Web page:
Deemed a flight risk and denied bail, Ms. Winner languished for 16 months in a crammed Georgia county jail cell. While negotiating her plea deal with prosecutors, she said, she plotted suicide and fantasized about federal prison “like I was going away to an elite university — ‘Oh, look, they have a rec center, they have a track, they have a commissary, they sell makeup.’”

All of that for nothing or, at least, for very little. Ms. Winner’s intervention hardly registered. She wanted to prove that the White House was lying: U.S. officials knew that Russia had attacked U.S. voting infrastructure just days before the 2016 election. But the revelation hardly scratched public awareness. . .

Continue reading. (no paywall)

Written by Leisureguy

6 December 2022 at 5:28 pm

Use emojis, not emoticons

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Emojis are little symbols — 🙂 is an example — whereas emoticons are constructed with punctuation marks — for example, a colon followed by close-parenthesis is used to indicate a smiley-face, or this representation of Ronald Reagan:  7:^)] — looks cute, but a visually impaired person hears the screen reader say “seven colon carat close-parenthesis close-bracket,” uninformative if not tedious.

Emojis have built-in alt text descriptions and will be parsed as text by a screen reader. Emoticons are manipulated punctuation marks and will be read out as punctuation marks.

That’s from an interesting and informative page, Emojis, which begins:

Following this helps people with:

• time-pressures: not having to guess what emojis mean saves time
• stress: confusing content can increase stress levels
• multi-tasking: if meaning is clear this is easier to do
• cognitive impairments: trying to work out meaning increases cognitive load
• sight loss: be aware of emoji alt text and contrast levels
• autism: emphasing the feeling you want to express may be helpful


In a face to face conversation you communicate with tone and body language, as well as words, to help express what you mean. Emojis are small, digital expressions that can be used to represent many things, including objects, people, actions, ideas. They can:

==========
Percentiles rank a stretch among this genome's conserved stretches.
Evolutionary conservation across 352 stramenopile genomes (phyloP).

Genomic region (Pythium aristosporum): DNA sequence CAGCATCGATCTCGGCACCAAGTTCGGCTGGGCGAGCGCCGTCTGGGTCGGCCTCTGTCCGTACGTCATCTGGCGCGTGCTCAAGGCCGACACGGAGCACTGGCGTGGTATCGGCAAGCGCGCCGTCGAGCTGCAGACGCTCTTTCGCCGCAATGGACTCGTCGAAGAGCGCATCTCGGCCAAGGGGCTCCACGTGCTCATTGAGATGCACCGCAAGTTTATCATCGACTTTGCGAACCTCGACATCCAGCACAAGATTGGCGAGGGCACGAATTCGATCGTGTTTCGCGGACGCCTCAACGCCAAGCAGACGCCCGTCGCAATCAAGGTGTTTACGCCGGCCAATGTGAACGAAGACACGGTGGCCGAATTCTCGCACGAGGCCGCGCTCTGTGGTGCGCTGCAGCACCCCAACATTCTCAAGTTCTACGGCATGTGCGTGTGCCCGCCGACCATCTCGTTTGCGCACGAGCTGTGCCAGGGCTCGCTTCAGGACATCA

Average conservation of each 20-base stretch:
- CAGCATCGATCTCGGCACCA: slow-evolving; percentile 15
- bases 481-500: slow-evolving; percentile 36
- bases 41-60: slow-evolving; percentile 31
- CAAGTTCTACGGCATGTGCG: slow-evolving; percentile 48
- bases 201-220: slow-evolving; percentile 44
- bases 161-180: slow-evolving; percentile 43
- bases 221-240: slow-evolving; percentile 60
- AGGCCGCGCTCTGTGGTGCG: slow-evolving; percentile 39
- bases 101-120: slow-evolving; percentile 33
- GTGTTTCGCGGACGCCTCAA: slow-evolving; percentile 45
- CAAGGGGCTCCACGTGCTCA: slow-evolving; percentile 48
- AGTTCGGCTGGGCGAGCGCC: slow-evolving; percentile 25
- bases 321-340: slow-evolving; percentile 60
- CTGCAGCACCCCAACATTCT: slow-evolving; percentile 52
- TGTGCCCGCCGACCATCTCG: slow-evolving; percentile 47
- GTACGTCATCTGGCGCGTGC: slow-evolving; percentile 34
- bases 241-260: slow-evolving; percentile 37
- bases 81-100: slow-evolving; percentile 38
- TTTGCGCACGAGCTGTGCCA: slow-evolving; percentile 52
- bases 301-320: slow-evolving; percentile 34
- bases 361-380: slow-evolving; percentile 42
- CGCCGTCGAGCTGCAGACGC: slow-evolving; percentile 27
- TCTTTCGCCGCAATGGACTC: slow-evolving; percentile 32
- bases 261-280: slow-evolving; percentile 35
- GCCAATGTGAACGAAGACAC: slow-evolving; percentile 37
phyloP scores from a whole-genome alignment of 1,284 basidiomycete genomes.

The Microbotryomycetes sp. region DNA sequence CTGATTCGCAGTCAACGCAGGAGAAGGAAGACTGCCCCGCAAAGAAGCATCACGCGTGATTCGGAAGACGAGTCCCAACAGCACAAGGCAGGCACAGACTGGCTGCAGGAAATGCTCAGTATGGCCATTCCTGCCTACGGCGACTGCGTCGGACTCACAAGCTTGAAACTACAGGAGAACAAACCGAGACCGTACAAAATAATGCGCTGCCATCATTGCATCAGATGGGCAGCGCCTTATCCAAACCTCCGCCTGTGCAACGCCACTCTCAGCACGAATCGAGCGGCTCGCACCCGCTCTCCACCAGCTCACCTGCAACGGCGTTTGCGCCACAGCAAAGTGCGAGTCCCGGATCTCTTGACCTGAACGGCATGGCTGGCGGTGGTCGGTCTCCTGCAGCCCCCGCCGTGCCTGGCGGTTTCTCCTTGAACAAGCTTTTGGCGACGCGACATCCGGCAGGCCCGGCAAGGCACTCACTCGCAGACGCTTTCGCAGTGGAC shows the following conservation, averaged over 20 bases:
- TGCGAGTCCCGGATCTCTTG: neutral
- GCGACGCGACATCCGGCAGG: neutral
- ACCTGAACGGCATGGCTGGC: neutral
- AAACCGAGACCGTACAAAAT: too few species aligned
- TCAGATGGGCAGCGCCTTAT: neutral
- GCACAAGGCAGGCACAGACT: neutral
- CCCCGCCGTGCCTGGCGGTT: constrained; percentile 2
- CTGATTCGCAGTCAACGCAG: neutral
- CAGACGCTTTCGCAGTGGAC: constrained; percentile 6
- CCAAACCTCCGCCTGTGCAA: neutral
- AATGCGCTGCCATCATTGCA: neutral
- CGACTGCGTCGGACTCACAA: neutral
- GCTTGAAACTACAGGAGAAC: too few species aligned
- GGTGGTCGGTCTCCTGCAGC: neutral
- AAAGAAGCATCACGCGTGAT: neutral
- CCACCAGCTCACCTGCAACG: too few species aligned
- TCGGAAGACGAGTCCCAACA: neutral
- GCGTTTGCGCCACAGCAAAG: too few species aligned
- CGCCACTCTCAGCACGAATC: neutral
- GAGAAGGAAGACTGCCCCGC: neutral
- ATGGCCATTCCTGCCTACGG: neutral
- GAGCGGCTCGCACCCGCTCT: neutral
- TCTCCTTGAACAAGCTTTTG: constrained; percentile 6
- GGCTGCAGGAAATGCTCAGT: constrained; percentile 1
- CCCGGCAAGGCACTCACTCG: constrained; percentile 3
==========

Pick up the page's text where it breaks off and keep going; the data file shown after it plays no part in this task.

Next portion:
• support meaning
• add feeling
• be fun to use

Emojis are a recognised aspect of . . .

Continue reading.

Written by Leisureguy

6 December 2022 at 3:38 pm

Video of a Death Spiral

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What is amazing is that so many — including many in power — do not care. Yet.

Written by Leisureguy

6 December 2022 at 1:58 pm

US police do not want the FBI to know how many the police shoot and kill

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A chart show total shootings each year from 2015 through 2021, and also number reported to the FBI, and that number — always short of total — drops more every year. In 2015, police reported only 452 of 995 shootings to the FBI. By 2021, police reported only 168 of 1047 shootings.

I blogged earlier about the number of times police shoot someone to death in the US vs. in several other countries (the US is No. 1 by an enormous margin — on a per-capita basis, US police kill more than 5 times as many as the next closest country does). 

Apparently, US police are not so keen on having people know about their shooting skill. Their reports to the FBI undercount their kills, and the number not reported has steadily increased.

Andrew Ba Tran, Marisa Iati, and Claire Healy a lengthy and interesting report (gift link, no paywall) in the Washington Post, with many charts and a way to learn your local statistics. The article begins:

Fewer fatal police shootings are recorded by the federal government every year, despite renewed scrutiny of police use of force and millions of dollars spent to encourage local law enforcement to report the data.

Even though federal records indicate that fatal shootings by police have been declining nationwide since 2015, The Washington Post’s Fatal Force database shows the opposite is true: Officers have shot and killed more people every year, reaching a record high in 2021 with 1,047 deaths. The FBI database contains only about one third of the 7,000 fatal police shootings during this time — down from half when The Post first started tracking.